What is an Addiction Intervention?
If someone you care about is struggling with an addiction, you may be considering holding an intervention for them.
They can be a good method of kickstarting the road to recovery, however, you may not know exactly what an intervention is, what they involve, or whether staging one is the right thing to do.
What is an intervention?
An intervention involves the family and friends of an individual coming together to persuade them to begin treatment for addiction. They are carefully prepared events, and usually involve a planned discussion about what is happening and what action should be taken about it.
This usually comes about by the individual’s addiction causing physical or emotional harm to themselves or others, yet without the individual wanting to seek help.
The aim of an intervention is to collectively confront the negative behaviours of the individual while supporting and showing them the benefits of having treatment.
Why conduct an intervention?
Interventions are a good option to consider when the individual with the addiction doesn’t want to seek help.
Those who struggle with addiction are often unaware of the effect their substance or activity abuse is having. They may be in denial and therefore see no reason to consider treatment.
As a result, an intervention can be an organised and supportive way to show them the impact their addiction is having, and provide them with evidence as to why seeking help is the best thing to do.
Preparing an intervention – what do they involve?
There is no universal method for conducting an intervention, but there are key steps that most involve.
1. Contacting a Professional
Although not a necessity, it will greatly enhance the effectiveness of your intervention if you discuss it with a medical professional. This can be your GP, a social worker, or even a professional interventionist.
Whether the professional is involved in the intervention itself is up to you.
Discussing the details of the situation and getting specific advice can help in shaping the right type of intervention for your friend or loved one.
2. Assembling the intervention team
For such a sensitive and personal event, you should only involve those who are close to the individual or will play a vital part in their recovery plan.
Friends, family and close co-workers should be the only people present. The individual needs to see friendly faces when discussing such a sensitive topic, and seeing all of their nearest and dearest will communicate to them how serious the situation is.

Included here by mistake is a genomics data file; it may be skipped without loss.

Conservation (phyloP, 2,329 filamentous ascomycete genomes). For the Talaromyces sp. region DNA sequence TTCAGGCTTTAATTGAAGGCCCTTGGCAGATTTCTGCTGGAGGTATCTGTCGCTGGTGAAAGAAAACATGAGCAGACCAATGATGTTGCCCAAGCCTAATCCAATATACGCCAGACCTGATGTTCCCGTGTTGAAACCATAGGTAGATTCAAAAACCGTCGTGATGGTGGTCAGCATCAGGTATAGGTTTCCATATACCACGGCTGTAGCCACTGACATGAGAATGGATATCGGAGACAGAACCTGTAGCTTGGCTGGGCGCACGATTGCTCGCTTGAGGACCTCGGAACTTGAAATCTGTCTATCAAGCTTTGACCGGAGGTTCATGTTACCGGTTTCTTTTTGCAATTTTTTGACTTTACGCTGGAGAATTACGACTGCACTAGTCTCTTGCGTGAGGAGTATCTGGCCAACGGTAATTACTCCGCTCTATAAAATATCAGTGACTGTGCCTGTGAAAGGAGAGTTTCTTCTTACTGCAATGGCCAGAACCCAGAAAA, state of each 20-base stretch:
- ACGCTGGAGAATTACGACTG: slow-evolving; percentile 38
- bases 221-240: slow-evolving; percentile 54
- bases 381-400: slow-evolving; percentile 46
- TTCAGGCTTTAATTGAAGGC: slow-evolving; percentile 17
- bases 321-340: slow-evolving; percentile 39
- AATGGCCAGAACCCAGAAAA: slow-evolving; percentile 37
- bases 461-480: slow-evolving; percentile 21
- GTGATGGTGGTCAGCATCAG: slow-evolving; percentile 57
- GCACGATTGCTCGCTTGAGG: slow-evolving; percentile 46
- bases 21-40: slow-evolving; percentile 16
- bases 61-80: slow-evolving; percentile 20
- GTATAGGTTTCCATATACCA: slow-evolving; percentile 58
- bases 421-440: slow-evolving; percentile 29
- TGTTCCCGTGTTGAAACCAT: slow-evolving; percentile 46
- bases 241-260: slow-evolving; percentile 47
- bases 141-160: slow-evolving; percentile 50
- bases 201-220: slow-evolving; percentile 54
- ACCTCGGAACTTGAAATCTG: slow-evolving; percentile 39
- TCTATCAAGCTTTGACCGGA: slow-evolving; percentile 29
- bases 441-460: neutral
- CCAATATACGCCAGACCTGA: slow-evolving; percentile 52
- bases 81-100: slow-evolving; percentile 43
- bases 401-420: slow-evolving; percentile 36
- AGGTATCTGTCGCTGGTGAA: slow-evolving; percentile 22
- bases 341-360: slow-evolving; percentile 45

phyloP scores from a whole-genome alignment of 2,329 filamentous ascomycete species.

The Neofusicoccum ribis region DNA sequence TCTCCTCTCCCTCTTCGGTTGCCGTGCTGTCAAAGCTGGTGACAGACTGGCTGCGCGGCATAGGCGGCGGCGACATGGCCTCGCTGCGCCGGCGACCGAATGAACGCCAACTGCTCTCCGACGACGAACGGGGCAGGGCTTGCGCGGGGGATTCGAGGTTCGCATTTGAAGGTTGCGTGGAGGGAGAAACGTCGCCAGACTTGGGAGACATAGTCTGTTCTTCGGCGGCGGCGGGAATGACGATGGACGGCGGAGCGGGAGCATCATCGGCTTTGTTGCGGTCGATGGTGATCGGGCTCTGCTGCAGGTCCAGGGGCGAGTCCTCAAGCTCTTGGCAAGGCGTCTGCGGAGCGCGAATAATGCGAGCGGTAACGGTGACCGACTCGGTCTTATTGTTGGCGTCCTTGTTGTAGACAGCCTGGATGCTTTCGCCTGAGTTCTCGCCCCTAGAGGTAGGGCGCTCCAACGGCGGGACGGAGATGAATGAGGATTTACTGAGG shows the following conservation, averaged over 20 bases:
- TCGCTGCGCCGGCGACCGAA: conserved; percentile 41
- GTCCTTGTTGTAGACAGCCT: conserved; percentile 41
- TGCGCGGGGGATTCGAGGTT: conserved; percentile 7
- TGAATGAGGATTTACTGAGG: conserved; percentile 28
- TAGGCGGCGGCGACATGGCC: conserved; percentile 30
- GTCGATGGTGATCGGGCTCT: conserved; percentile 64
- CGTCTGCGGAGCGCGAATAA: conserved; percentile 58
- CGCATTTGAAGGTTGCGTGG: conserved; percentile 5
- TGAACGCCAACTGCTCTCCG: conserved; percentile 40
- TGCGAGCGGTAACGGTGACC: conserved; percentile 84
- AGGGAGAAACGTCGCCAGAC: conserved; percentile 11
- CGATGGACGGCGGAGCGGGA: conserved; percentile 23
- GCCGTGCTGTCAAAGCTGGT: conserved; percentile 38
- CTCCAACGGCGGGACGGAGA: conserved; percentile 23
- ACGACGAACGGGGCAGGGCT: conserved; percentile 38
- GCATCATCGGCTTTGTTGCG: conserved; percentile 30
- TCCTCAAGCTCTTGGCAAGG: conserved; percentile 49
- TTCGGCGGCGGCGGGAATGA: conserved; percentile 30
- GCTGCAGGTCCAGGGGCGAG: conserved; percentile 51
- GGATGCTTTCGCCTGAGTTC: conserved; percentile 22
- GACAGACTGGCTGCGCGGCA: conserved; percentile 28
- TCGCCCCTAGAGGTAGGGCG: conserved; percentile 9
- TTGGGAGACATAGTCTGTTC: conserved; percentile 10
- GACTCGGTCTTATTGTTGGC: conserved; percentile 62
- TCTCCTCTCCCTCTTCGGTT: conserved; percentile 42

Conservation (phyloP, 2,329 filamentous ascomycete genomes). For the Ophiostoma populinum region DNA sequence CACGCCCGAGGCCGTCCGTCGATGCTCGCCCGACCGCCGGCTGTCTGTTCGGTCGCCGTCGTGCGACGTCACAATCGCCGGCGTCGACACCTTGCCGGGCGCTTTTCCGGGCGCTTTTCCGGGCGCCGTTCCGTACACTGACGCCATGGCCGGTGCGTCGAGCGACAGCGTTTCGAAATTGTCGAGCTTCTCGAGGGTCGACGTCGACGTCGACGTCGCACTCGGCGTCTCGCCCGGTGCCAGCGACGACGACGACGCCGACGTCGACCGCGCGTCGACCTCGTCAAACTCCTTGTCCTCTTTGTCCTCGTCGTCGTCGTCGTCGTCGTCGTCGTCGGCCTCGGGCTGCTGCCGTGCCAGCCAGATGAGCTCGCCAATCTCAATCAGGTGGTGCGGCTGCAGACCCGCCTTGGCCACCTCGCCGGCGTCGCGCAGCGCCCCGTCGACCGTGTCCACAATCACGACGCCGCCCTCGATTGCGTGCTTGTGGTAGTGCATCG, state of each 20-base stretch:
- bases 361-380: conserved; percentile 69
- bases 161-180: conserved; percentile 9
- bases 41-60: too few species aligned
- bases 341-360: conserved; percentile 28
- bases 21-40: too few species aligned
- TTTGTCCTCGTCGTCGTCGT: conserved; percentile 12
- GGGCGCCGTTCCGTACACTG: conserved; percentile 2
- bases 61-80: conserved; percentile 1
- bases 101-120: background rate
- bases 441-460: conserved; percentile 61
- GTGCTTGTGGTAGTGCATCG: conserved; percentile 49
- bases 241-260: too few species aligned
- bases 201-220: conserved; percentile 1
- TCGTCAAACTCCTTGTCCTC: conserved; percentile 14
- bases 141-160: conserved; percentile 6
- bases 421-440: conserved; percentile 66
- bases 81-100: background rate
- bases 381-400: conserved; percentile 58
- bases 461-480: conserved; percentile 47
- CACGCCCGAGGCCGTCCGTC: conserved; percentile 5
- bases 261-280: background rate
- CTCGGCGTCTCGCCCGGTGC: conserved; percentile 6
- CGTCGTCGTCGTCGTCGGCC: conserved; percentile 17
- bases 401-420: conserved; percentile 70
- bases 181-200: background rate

3. Conducting research
Addiction is such a difficult condition to tackle because it can affect different people in different ways. It can also involve a wide range of substances and activities, as addictions can develop for many different things.
As a result, it is important to go into your intervention knowing what the individual is going through and what options lie ahead. If they suspect that you do not understand, they may reject the points being made to them.
If they are struggling with alcohol misuse, for example, it is important to understand the specific physical consequences for them, such as liver damage, and the alcohol addiction treatments available, such as alcohol support groups.
4. Preparing the intervention team
For an intervention to be successful, everyone attending must be unanimous in their approach in order to communicate the severity of the situation to the individual.
This means that clear instructions need to be delivered to everyone. This involves things such as the time and place of the intervention, as well as specific preparations each member of the team must make.
For example, many interventions involve each member of the team preparing something they want to say to the individual about their addiction. If everyone has been affected by the problem, it will enhance the intervention’s chances of showing them just how necessary treatment is.
It is vital that every attendee is prepared to approach the intervention in a loving and supportive way. Those who are forced into treatment are less likely to recover, so it is pivotal that everyone in the intervention team is encouraging and non-judgemental.
It is the responsibility of the organiser to make this clear to all attendees.
5. Presenting clear consequences
The individual needs to understand that not seeking treatment will have consequences. Not just for themselves, but for the people around them.